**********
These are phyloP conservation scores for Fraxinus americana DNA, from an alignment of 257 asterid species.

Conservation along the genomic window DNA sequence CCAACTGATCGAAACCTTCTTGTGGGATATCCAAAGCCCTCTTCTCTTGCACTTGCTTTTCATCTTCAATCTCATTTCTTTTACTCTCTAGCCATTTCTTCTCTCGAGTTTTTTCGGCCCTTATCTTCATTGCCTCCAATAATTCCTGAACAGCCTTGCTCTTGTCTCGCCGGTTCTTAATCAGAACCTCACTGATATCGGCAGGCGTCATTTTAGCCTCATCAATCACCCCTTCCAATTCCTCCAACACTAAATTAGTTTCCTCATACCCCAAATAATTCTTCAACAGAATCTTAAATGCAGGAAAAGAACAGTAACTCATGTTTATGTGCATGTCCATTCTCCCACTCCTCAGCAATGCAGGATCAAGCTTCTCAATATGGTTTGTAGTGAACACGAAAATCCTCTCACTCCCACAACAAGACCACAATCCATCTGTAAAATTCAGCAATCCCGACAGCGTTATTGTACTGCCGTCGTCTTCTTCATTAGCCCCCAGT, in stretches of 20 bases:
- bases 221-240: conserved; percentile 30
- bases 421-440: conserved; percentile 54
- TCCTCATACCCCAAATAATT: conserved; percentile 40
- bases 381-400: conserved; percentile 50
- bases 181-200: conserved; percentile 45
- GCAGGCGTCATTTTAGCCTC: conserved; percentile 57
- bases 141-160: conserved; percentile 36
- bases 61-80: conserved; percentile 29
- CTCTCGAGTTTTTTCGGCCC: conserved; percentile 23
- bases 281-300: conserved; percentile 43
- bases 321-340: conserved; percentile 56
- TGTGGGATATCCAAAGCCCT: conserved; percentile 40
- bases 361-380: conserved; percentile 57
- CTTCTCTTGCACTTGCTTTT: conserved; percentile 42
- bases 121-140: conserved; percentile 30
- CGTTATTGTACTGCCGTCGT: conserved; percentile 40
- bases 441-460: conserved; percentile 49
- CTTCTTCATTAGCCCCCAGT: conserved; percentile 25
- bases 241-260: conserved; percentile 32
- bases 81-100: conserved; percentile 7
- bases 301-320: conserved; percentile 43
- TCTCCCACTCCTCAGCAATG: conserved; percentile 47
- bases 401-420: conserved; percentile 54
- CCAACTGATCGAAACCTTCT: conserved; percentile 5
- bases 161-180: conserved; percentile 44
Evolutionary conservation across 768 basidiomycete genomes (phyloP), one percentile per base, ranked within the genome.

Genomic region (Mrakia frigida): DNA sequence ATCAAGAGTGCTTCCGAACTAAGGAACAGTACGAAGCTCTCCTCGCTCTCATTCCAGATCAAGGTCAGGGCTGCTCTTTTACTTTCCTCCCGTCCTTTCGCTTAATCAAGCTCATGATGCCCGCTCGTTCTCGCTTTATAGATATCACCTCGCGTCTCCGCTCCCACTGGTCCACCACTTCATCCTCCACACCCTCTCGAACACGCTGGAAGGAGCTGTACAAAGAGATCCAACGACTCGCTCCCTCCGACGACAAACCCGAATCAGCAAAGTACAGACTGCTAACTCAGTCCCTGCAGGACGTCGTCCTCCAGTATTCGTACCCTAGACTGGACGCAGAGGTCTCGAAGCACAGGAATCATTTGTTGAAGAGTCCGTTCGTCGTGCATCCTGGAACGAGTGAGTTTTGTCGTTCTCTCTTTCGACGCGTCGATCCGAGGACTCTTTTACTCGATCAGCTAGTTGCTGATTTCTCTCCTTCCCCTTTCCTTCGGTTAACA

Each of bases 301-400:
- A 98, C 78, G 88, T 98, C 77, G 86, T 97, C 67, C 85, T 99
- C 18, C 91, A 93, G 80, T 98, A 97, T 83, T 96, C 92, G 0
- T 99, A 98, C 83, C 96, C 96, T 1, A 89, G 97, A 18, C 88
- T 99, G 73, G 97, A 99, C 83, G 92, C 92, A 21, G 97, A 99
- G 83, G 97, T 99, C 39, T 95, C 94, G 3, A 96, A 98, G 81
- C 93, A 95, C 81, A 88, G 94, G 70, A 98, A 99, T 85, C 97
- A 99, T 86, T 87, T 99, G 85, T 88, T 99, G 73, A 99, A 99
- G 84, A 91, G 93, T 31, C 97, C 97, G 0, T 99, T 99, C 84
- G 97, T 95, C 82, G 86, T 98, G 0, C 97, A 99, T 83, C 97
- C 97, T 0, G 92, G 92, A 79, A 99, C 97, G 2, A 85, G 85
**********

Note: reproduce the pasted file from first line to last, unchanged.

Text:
These are phyloP conservation scores for Fraxinus americana DNA, from an alignment of 257 asterid species.

Conservation along the genomic window DNA sequence CCAACTGATCGAAACCTTCTTGTGGGATATCCAAAGCCCTCTTCTCTTGCACTTGCTTTTCATCTTCAATCTCATTTCTTTTACTCTCTAGCCATTTCTTCTCTCGAGTTTTTTCGGCCCTTATCTTCATTGCCTCCAATAATTCCTGAACAGCCTTGCTCTTGTCTCGCCGGTTCTTAATCAGAACCTCACTGATATCGGCAGGCGTCATTTTAGCCTCATCAATCACCCCTTCCAATTCCTCCAACACTAAATTAGTTTCCTCATACCCCAAATAATTCTTCAACAGAATCTTAAATGCAGGAAAAGAACAGTAACTCATGTTTATGTGCATGTCCATTCTCCCACTCCTCAGCAATGCAGGATCAAGCTTCTCAATATGGTTTGTAGTGAACACGAAAATCCTCTCACTCCCACAACAAGACCACAATCCATCTGTAAAATTCAGCAATCCCGACAGCGTTATTGTACTGCCGTCGTCTTCTTCATTAGCCCCCAGT, in stretches of 20 bases:
- bases 221-240: conserved; percentile 30
- bases 421-440: conserved; percentile 54
- TCCTCATACCCCAAATAATT: conserved; percentile 40
- bases 381-400: conserved; percentile 50
- bases 181-200: conserved; percentile 45
- GCAGGCGTCATTTTAGCCTC: conserved; percentile 57
- bases 141-160: conserved; percentile 36
- bases 61-80: conserved; percentile 29
- CTCTCGAGTTTTTTCGGCCC: conserved; percentile 23
- bases 281-300: conserved; percentile 43
- bases 321-340: conserved; percentile 56
- TGTGGGATATCCAAAGCCCT: conserved; percentile 40
- bases 361-380: conserved; percentile 57
- CTTCTCTTGCACTTGCTTTT: conserved; percentile 42
- bases 121-140: conserved; percentile 30
- CGTTATTGTACTGCCGTCGT: conserved; percentile 40
- bases 441-460: conserved; percentile 49
- CTTCTTCATTAGCCCCCAGT: conserved; percentile 25
- bases 241-260: conserved; percentile 32
- bases 81-100: conserved; percentile 7
- bases 301-320: conserved; percentile 43
- TCTCCCACTCCTCAGCAATG: conserved; percentile 47
- bases 401-420: conserved; percentile 54
- CCAACTGATCGAAACCTTCT: conserved; percentile 5
- bases 161-180: conserved; percentile 44
Evolutionary conservation across 768 basidiomycete genomes (phyloP), one percentile per base, ranked within the genome.

Genomic region (Mrakia frigida): DNA sequence ATCAAGAGTGCTTCCGAACTAAGGAACAGTACGAAGCTCTCCTCGCTCTCATTCCAGATCAAGGTCAGGGCTGCTCTTTTACTTTCCTCCCGTCCTTTCGCTTAATCAAGCTCATGATGCCCGCTCGTTCTCGCTTTATAGATATCACCTCGCGTCTCCGCTCCCACTGGTCCACCACTTCATCCTCCACACCCTCTCGAACACGCTGGAAGGAGCTGTACAAAGAGATCCAACGACTCGCTCCCTCCGACGACAAACCCGAATCAGCAAAGTACAGACTGCTAACTCAGTCCCTGCAGGACGTCGTCCTCCAGTATTCGTACCCTAGACTGGACGCAGAGGTCTCGAAGCACAGGAATCATTTGTTGAAGAGTCCGTTCGTCGTGCATCCTGGAACGAGTGAGTTTTGTCGTTCTCTCTTTCGACGCGTCGATCCGAGGACTCTTTTACTCGATCAGCTAGTTGCTGATTTCTCTCCTTCCCCTTTCCTTCGGTTAACA

Each of bases 301-400:
- A 98, C 78, G 88, T 98, C 77, G 86, T 97, C 67, C 85, T 99
- C 18, C 91, A 93, G 80, T 98, A 97, T 83, T 96, C 92, G 0
- T 99, A 98, C 83, C 96, C 96, T 1, A 89, G 97, A 18, C 88
- T 99, G 73, G 97, A 99, C 83, G 92, C 92, A 21, G 97, A 99
- G 83, G 97, T 99, C 39, T 95, C 94, G 3, A 96, A 98, G 81
- C 93, A 95, C 81, A 88, G 94, G 70, A 98, A 99, T 85, C 97
- A 99, T 86, T 87, T 99, G 85, T 88, T 99, G 73, A 99, A 99
- G 84, A 91, G 93, T 31, C 97, C 97, G 0, T 99, T 99, C 84
- G 97, T 95, C 82, G 86, T 98, G 0, C 97, A 99, T 83, C 97
- C 97, T 0, G 92, G 92, A 79, A 99, C 97, G 2, A 85, G 85